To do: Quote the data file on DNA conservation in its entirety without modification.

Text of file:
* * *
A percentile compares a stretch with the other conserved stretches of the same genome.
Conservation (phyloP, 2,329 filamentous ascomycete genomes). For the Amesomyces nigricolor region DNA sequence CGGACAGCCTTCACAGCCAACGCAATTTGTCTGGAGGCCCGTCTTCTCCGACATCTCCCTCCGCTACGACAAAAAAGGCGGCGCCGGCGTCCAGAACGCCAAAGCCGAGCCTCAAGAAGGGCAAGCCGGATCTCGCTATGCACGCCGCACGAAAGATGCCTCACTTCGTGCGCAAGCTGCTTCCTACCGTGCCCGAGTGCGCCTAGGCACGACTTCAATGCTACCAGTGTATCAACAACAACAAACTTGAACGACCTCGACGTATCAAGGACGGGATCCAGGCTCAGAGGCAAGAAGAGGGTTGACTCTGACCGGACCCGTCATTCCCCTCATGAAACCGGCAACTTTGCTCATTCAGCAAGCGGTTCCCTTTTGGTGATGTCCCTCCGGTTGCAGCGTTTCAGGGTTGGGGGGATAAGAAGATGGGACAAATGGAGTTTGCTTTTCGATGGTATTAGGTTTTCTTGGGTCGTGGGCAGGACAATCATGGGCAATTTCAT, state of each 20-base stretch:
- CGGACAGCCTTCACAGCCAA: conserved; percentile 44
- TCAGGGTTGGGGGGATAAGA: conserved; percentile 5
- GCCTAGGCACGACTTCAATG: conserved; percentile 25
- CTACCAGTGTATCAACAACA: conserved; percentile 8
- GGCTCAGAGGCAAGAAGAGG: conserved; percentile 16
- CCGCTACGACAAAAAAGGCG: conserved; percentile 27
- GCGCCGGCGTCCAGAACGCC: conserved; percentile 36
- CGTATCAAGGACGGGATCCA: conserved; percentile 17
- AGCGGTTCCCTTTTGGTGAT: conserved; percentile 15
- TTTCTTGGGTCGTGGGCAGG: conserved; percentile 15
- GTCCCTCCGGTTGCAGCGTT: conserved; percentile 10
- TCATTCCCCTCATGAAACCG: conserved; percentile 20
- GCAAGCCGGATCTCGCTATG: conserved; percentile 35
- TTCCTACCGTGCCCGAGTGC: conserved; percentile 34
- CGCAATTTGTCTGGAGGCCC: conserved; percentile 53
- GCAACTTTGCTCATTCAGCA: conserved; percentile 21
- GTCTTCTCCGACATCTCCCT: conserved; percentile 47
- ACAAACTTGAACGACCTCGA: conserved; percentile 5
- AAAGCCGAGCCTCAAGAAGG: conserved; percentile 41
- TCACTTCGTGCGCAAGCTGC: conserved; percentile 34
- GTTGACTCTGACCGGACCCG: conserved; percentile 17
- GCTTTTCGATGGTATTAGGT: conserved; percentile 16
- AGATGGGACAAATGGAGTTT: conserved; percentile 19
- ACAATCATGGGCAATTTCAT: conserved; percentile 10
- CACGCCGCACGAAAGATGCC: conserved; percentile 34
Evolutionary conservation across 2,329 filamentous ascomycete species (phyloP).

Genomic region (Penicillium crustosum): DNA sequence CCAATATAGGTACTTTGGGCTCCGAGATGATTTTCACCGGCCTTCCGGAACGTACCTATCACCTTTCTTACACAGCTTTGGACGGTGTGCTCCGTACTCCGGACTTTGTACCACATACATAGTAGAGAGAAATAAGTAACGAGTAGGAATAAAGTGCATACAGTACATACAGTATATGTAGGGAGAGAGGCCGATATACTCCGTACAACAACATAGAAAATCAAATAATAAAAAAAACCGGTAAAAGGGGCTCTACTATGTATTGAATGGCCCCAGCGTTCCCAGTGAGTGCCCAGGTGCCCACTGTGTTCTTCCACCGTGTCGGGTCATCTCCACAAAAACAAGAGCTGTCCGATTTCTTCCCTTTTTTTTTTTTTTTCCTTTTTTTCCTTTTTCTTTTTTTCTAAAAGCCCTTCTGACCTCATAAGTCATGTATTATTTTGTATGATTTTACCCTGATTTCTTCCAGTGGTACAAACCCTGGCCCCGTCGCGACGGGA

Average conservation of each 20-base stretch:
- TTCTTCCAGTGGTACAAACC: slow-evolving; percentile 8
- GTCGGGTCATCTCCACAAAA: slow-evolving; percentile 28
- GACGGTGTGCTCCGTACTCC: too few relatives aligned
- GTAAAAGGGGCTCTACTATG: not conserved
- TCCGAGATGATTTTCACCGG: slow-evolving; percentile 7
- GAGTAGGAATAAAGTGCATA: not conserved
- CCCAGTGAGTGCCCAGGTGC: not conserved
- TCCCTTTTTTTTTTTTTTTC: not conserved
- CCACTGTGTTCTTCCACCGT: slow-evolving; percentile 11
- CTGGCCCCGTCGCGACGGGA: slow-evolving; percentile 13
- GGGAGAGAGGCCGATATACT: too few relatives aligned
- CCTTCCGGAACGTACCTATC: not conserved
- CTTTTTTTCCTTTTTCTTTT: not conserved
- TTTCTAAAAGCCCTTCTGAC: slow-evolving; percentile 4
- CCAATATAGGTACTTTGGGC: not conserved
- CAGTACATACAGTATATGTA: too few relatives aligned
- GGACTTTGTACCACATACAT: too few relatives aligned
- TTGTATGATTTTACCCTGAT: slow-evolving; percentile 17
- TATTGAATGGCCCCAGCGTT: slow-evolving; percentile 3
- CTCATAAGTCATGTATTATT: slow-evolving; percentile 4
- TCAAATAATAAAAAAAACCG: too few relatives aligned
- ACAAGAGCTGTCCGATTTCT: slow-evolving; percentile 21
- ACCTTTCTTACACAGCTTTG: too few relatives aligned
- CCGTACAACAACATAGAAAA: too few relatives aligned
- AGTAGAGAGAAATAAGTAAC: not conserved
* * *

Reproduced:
A percentile compares a stretch with the other conserved stretches of the same genome.
Conservation (phyloP, 2,329 filamentous ascomycete genomes). For the Amesomyces nigricolor region DNA sequence CGGACAGCCTTCACAGCCAACGCAATTTGTCTGGAGGCCCGTCTTCTCCGACATCTCCCTCCGCTACGACAAAAAAGGCGGCGCCGGCGTCCAGAACGCCAAAGCCGAGCCTCAAGAAGGGCAAGCCGGATCTCGCTATGCACGCCGCACGAAAGATGCCTCACTTCGTGCGCAAGCTGCTTCCTACCGTGCCCGAGTGCGCCTAGGCACGACTTCAATGCTACCAGTGTATCAACAACAACAAACTTGAACGACCTCGACGTATCAAGGACGGGATCCAGGCTCAGAGGCAAGAAGAGGGTTGACTCTGACCGGACCCGTCATTCCCCTCATGAAACCGGCAACTTTGCTCATTCAGCAAGCGGTTCCCTTTTGGTGATGTCCCTCCGGTTGCAGCGTTTCAGGGTTGGGGGGATAAGAAGATGGGACAAATGGAGTTTGCTTTTCGATGGTATTAGGTTTTCTTGGGTCGTGGGCAGGACAATCATGGGCAATTTCAT, state of each 20-base stretch:
- CGGACAGCCTTCACAGCCAA: conserved; percentile 44
- TCAGGGTTGGGGGGATAAGA: conserved; percentile 5
- GCCTAGGCACGACTTCAATG: conserved; percentile 25
- CTACCAGTGTATCAACAACA: conserved; percentile 8
- GGCTCAGAGGCAAGAAGAGG: conserved; percentile 16
- CCGCTACGACAAAAAAGGCG: conserved; percentile 27
- GCGCCGGCGTCCAGAACGCC: conserved; percentile 36
- CGTATCAAGGACGGGATCCA: conserved; percentile 17
- AGCGGTTCCCTTTTGGTGAT: conserved; percentile 15
- TTTCTTGGGTCGTGGGCAGG: conserved; percentile 15
- GTCCCTCCGGTTGCAGCGTT: conserved; percentile 10
- TCATTCCCCTCATGAAACCG: conserved; percentile 20
- GCAAGCCGGATCTCGCTATG: conserved; percentile 35
- TTCCTACCGTGCCCGAGTGC: conserved; percentile 34
- CGCAATTTGTCTGGAGGCCC: conserved; percentile 53
- GCAACTTTGCTCATTCAGCA: conserved; percentile 21
- GTCTTCTCCGACATCTCCCT: conserved; percentile 47
- ACAAACTTGAACGACCTCGA: conserved; percentile 5
- AAAGCCGAGCCTCAAGAAGG: conserved; percentile 41
- TCACTTCGTGCGCAAGCTGC: conserved; percentile 34
- GTTGACTCTGACCGGACCCG: conserved; percentile 17
- GCTTTTCGATGGTATTAGGT: conserved; percentile 16
- AGATGGGACAAATGGAGTTT: conserved; percentile 19
- ACAATCATGGGCAATTTCAT: conserved; percentile 10
- CACGCCGCACGAAAGATGCC: conserved; percentile 34
Evolutionary conservation across 2,329 filamentous ascomycete species (phyloP).

Genomic region (Penicillium crustosum): DNA sequence CCAATATAGGTACTTTGGGCTCCGAGATGATTTTCACCGGCCTTCCGGAACGTACCTATCACCTTTCTTACACAGCTTTGGACGGTGTGCTCCGTACTCCGGACTTTGTACCACATACATAGTAGAGAGAAATAAGTAACGAGTAGGAATAAAGTGCATACAGTACATACAGTATATGTAGGGAGAGAGGCCGATATACTCCGTACAACAACATAGAAAATCAAATAATAAAAAAAACCGGTAAAAGGGGCTCTACTATGTATTGAATGGCCCCAGCGTTCCCAGTGAGTGCCCAGGTGCCCACTGTGTTCTTCCACCGTGTCGGGTCATCTCCACAAAAACAAGAGCTGTCCGATTTCTTCCCTTTTTTTTTTTTTTTCCTTTTTTTCCTTTTTCTTTTTTTCTAAAAGCCCTTCTGACCTCATAAGTCATGTATTATTTTGTATGATTTTACCCTGATTTCTTCCAGTGGTACAAACCCTGGCCCCGTCGCGACGGGA

Average conservation of each 20-base stretch:
- TTCTTCCAGTGGTACAAACC: slow-evolving; percentile 8
- GTCGGGTCATCTCCACAAAA: slow-evolving; percentile 28
- GACGGTGTGCTCCGTACTCC: too few relatives aligned
- GTAAAAGGGGCTCTACTATG: not conserved
- TCCGAGATGATTTTCACCGG: slow-evolving; percentile 7
- GAGTAGGAATAAAGTGCATA: not conserved
- CCCAGTGAGTGCCCAGGTGC: not conserved
- TCCCTTTTTTTTTTTTTTTC: not conserved
- CCACTGTGTTCTTCCACCGT: slow-evolving; percentile 11
- CTGGCCCCGTCGCGACGGGA: slow-evolving; percentile 13
- GGGAGAGAGGCCGATATACT: too few relatives aligned
- CCTTCCGGAACGTACCTATC: not conserved
- CTTTTTTTCCTTTTTCTTTT: not conserved
- TTTCTAAAAGCCCTTCTGAC: slow-evolving; percentile 4
- CCAATATAGGTACTTTGGGC: not conserved
- CAGTACATACAGTATATGTA: too few relatives aligned
- GGACTTTGTACCACATACAT: too few relatives aligned
- TTGTATGATTTTACCCTGAT: slow-evolving; percentile 17
- TATTGAATGGCCCCAGCGTT: slow-evolving; percentile 3
- CTCATAAGTCATGTATTATT: slow-evolving; percentile 4
- TCAAATAATAAAAAAAACCG: too few relatives aligned
- ACAAGAGCTGTCCGATTTCT: slow-evolving; percentile 21
- ACCTTTCTTACACAGCTTTG: too few relatives aligned
- CCGTACAACAACATAGAAAA: too few relatives aligned
- AGTAGAGAGAAATAAGTAAC: not conserved